She added: “Generally, we interview a teacher to make sure that the seating chart itself was followed.”

That seating chart has been in place since Hurricane Ida, Pence said, but in that time Firstline administrators haven’t been told about an instance of it not being followed. 

“That being said, we have had significantly less cases than we did prior to the hurricane. Also, we only implement this in grades 3-8, as our little ones are often more on the move… We have had one case in a 1st grade class so far and quarantined the entire class.”

What evidence is there that classroom transmission is rare? 

Schools are supposed to report multiple cases of COVID to the Louisiana Department of Health and the NOLA-PS Medical Advisors. The NOLA-PS guidance says that in some cases, contact tracers from LDH or Children’s Hospital might also help investigate outbreaks, although it doesn’t specify under what circumstances that would take place, and Alfonzo didn’t elaborate.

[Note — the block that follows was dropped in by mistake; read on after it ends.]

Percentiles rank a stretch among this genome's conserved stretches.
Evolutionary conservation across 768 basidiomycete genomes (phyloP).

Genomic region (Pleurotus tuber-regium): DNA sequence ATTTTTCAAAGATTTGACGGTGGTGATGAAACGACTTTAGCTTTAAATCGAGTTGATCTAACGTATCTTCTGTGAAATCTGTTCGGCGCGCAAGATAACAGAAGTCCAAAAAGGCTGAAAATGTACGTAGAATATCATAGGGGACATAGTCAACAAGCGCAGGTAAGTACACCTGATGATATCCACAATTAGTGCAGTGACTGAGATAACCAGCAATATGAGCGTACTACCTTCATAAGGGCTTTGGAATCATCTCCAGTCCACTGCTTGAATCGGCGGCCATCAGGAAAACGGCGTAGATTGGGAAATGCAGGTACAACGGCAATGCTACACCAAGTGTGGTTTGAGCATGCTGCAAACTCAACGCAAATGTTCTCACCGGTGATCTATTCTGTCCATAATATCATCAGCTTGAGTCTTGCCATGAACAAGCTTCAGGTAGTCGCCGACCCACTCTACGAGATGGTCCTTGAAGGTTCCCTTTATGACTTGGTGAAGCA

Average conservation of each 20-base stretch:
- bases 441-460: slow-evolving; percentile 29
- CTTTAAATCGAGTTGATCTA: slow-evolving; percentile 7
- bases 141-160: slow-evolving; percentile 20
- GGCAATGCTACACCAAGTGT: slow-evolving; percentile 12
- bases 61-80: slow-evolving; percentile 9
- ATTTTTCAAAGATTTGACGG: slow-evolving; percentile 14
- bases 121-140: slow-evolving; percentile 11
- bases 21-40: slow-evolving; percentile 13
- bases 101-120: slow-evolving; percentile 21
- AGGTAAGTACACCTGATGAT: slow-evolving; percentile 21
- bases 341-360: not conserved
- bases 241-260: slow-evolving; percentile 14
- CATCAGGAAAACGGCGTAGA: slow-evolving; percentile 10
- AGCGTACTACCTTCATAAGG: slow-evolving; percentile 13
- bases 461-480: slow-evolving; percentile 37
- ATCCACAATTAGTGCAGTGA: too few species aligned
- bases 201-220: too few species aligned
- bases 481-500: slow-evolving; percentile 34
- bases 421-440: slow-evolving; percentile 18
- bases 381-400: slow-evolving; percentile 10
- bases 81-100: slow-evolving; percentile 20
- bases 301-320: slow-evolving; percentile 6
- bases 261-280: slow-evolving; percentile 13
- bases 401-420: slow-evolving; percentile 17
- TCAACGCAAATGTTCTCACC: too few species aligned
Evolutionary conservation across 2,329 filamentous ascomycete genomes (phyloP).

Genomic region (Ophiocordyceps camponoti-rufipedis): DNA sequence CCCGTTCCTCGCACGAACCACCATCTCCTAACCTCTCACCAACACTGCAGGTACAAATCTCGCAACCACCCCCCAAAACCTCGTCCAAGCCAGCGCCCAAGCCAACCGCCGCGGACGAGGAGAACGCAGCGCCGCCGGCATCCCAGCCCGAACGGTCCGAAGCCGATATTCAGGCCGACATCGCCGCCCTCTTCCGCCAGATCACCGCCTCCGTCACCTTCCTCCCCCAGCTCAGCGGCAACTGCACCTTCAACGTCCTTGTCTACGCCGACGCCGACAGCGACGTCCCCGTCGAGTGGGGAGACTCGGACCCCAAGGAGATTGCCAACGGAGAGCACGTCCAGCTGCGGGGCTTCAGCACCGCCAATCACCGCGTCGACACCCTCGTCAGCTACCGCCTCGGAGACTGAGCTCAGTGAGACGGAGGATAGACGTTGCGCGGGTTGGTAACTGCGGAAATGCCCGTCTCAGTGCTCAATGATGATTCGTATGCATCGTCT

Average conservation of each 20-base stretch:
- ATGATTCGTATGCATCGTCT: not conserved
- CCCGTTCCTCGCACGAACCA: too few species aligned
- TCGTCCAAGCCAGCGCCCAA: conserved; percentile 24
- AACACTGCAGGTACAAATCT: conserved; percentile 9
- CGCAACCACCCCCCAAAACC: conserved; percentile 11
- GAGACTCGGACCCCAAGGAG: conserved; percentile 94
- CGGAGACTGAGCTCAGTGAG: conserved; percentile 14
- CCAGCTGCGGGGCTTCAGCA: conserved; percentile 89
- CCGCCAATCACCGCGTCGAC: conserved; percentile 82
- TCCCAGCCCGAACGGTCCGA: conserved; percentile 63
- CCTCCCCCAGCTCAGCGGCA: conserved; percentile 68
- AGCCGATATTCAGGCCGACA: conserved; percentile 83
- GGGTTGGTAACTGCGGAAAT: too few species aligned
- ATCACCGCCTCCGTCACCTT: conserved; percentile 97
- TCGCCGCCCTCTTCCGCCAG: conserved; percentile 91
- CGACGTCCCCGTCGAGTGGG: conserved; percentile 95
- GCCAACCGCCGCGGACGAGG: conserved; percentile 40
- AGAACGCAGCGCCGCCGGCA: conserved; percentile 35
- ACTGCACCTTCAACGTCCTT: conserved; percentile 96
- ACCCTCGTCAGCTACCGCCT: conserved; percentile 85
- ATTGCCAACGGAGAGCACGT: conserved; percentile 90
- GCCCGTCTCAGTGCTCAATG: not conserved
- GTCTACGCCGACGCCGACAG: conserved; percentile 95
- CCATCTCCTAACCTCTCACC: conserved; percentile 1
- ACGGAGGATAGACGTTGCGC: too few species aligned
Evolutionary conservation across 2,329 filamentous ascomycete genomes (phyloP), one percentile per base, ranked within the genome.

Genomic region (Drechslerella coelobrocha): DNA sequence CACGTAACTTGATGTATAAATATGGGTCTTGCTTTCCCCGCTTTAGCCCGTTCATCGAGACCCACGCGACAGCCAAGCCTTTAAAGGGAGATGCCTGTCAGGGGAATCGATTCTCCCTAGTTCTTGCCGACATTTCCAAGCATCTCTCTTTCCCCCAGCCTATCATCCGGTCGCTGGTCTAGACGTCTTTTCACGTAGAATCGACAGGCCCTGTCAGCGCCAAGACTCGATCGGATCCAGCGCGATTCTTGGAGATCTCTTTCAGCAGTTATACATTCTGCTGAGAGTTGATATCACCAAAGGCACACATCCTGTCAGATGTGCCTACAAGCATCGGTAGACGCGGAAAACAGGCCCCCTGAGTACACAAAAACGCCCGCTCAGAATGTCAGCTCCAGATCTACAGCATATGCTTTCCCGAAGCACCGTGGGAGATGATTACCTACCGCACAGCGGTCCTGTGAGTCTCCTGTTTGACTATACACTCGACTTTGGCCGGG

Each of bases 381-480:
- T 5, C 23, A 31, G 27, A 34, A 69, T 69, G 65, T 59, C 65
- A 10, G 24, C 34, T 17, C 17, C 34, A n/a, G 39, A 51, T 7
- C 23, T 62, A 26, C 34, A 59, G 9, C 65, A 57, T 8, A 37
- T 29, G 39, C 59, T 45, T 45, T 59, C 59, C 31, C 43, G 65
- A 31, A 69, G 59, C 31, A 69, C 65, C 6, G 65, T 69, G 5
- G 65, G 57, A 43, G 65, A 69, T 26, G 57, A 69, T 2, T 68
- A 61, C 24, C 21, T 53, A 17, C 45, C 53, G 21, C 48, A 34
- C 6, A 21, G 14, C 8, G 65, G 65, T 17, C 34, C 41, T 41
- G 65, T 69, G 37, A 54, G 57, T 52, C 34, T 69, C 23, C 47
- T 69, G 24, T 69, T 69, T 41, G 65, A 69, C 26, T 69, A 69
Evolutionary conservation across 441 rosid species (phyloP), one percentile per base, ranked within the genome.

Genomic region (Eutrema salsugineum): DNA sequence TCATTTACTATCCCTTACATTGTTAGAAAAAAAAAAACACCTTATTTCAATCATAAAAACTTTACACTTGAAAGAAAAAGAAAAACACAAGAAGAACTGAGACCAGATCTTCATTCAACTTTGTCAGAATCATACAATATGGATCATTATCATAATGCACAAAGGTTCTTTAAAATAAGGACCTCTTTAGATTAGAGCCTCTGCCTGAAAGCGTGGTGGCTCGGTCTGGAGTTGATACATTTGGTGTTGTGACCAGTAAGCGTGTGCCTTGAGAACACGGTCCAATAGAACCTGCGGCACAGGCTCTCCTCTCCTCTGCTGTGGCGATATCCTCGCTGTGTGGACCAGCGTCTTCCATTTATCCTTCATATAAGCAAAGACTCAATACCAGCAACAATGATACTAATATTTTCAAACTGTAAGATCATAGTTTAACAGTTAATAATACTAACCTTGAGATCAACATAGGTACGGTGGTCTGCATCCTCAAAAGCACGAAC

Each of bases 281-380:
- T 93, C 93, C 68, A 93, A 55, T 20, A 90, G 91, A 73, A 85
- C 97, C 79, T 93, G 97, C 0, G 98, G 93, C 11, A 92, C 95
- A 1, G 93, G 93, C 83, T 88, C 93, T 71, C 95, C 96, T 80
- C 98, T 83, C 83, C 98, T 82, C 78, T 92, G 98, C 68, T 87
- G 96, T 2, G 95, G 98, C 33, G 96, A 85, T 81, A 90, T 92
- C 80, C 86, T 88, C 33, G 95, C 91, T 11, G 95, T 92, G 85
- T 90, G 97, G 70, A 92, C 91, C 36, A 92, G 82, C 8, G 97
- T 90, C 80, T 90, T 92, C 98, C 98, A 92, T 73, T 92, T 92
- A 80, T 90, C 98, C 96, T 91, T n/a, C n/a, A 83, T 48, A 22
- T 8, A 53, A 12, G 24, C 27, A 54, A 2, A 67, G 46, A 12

The Lens asked LDH whether the contact tracing guidelines would be able to identify connections between multiple cases in a class. 

“The number of cases in a class alone is not an indicator of transmission within that setting,” said LDH spokesperson Kevin Litten. “In situations where there are multiple cases in a classroom, despite all public health guidance being followed, an epidemiologist would work with the school to determine if transmission is occurring in the classroom or if cases have had close contact with a case in another school setting, in their household, or in their community. If cases have had no contact with another cases outside of the classroom setting, this may indicate transmission within the classroom.”